- Officiant: Cn. Dave (me)
- Preacher: Fr. Dennett
- Music: Sarah leading a trio (vocals, drums, keys)
- Scripture: Michael (Revelation 12 and Psalm 2), Dcn. Andrea (John 18:33-37)
Songs of Praise
- Come People of the Risen King
- Victor’s Crown
- To Him Who Sits on the Throne
- Before the Throne of God Above
- Amazing Love (How Can It Be?)
Collect for the Day
Almighty and everlasting God, whose will it is to restore all things in your well-beloved Son, the King of kings and Lord of lords: Mercifully grant that the peoples of the earth, divided and enslaved by sin, may be freed and brought together under his most gracious rule; who lives and reigns with you and the Holy Spirit, one God, now and forever. Amen.
Some services can feel like they are under attack. Yesterday’s worship felt like that. In addition to a lack of sleep for both the celebrant and the sound board tech, there were crises that called for the immediate response of our music team about 20 minutes before worship was scheduled to start. As we gathered to pray at 10, we were–all of us–in great need of the very thing we were celebrating: Jesus’ sovereign rule. So, we prayed. After resolving a minor computer challenge (what things doesn’t a celebrant do? I swear, they didn’t give us computer classes in seminary!), I gathered the congregation and invited them into celebrating the feast.
As we proceeded through the opening exercises–acclamation, confession, absolution, comfortable words, and the songs of praise, I was only aware that I wanted God to take over. My own two hours of sleep aside, I knew I didn’t have anything to offer for the congregation. So, singing was an act of faith that morning–in a way that it isn’t usually for me–I was singing because I needed God to act and to be present. Of course, our worship leaders had chosen songs that were directly addressing God’s activity all around. By the time we reached the third song, a prophetic word was forming in my mind. Not wanting to depend on my own sleep-deprived memory, I started writing it down. As we finished the chorus “To Him Who Sits on the Throne”, it was thoroughly solidified in my mind–a challenge. After allowing silence for anything else that others in the congregation may have received, I spoke the following:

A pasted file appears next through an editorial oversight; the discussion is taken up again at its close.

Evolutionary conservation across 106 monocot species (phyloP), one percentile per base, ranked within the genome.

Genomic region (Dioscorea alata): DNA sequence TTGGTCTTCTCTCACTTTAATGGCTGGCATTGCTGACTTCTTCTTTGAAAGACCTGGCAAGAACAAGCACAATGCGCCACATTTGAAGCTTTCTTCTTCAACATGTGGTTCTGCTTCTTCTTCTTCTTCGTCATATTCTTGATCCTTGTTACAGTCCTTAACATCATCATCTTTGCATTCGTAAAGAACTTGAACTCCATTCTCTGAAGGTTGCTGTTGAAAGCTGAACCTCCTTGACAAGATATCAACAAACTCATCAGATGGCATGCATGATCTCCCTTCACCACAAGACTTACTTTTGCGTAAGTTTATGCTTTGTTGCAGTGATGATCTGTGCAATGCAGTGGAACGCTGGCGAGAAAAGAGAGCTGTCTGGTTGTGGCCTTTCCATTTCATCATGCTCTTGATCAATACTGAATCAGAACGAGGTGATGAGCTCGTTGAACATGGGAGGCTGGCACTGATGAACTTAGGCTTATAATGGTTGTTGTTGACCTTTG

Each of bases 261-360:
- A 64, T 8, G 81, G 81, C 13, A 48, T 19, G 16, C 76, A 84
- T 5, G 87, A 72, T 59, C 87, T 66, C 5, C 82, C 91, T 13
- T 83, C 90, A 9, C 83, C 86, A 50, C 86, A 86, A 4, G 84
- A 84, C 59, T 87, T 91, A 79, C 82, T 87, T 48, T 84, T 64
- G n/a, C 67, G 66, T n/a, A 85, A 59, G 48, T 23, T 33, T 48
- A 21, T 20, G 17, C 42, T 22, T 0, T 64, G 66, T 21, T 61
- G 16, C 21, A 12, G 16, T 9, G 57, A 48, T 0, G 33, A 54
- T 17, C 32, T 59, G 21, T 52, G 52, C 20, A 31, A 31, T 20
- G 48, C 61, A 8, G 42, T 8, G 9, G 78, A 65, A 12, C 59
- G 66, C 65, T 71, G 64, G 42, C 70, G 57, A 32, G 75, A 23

The Kingship of Jesus is often something we use to feel strong, maybe even invincible. It can be a way of saying “we won’t be beat But the truth is we need the Kingship of Jesus because we are weak. Because we suffer. Because we aren’t invincible. And we need it because it’s a different kind of Kingship. Jesus’s crown of victory is a crown of thorns. His throne is a cross. In a moment of what the world’s powers and kings think is absolute defeat, Jesus actually demonstrates his authority—authority to lay his life down for the sake of the world, and authority to take it up again for the sake of the world. So, hold on to the Kingship of Jesus in your weakness—not because the cavalry is coming, but because in the place of weakness, you will be seated with Christ. What the world calls defeat, Jesus can bring about victory and redemption and rescue for each of us and for the world itself.
It’s been some time since I’ve received that kind of exhortation. It came with clarity and conviction, and to my mind, it addressed something we vitally need in our culture. We aren’t theologians of glory, but theologians of the Cross. We need the freedom to call things as they are. We need the freedom from God to see things as they are. As we prayed the Collect for the Day and continued with the Ministry of the Word, it became obvious through Fr. Dennett’s sermon that the message of God for us is about grace in time of need, provision in the wilderness, and all the upside-down ways that Jesus has marked His Kingship in contrast to the world’s values. For something we didn’t plan, the message from Revelation 12 suited the observance of Christ the King immensely.
Our participation in worship that declares allegiance to the Kingdom of God–the Creed, the Offering, the Ministry of the Table–has an expansive view. The awareness of opposition may make worldly minds circle the wagons, but in the Kingdom of God, Jesus widens the Table. During the liturgy (as the rubrics permit me to use appropriate words for invitation at the ministration of Communion), I offered this invitation from the Iona Community–
This is the Table, not of the Church, but of the Lord. It is made ready for those who love him, and those who want to love him more. So come, you who have much faith and you who have little, you who have been here often and you who have not been here long, you who have tried to follow and you who have failed. Come, because is the Lord who invites you, and it is his will that those who want him will meet him here.
As I prepared to offer that invitation, I was struck with a sensation that had my whole body quaking. The words were strong, with a holy purpose. And as I administered Communion, that shaking continued. I was thoroughly aware of the holiness of the task I had been entrusted with–feeding the citizens of the Kingdom of God, and of my own unworthiness for it. In the most literal sense, God is awesome and is worthy of acceptable worship, with reverence and awe. And I pray that our lives offer that in this week.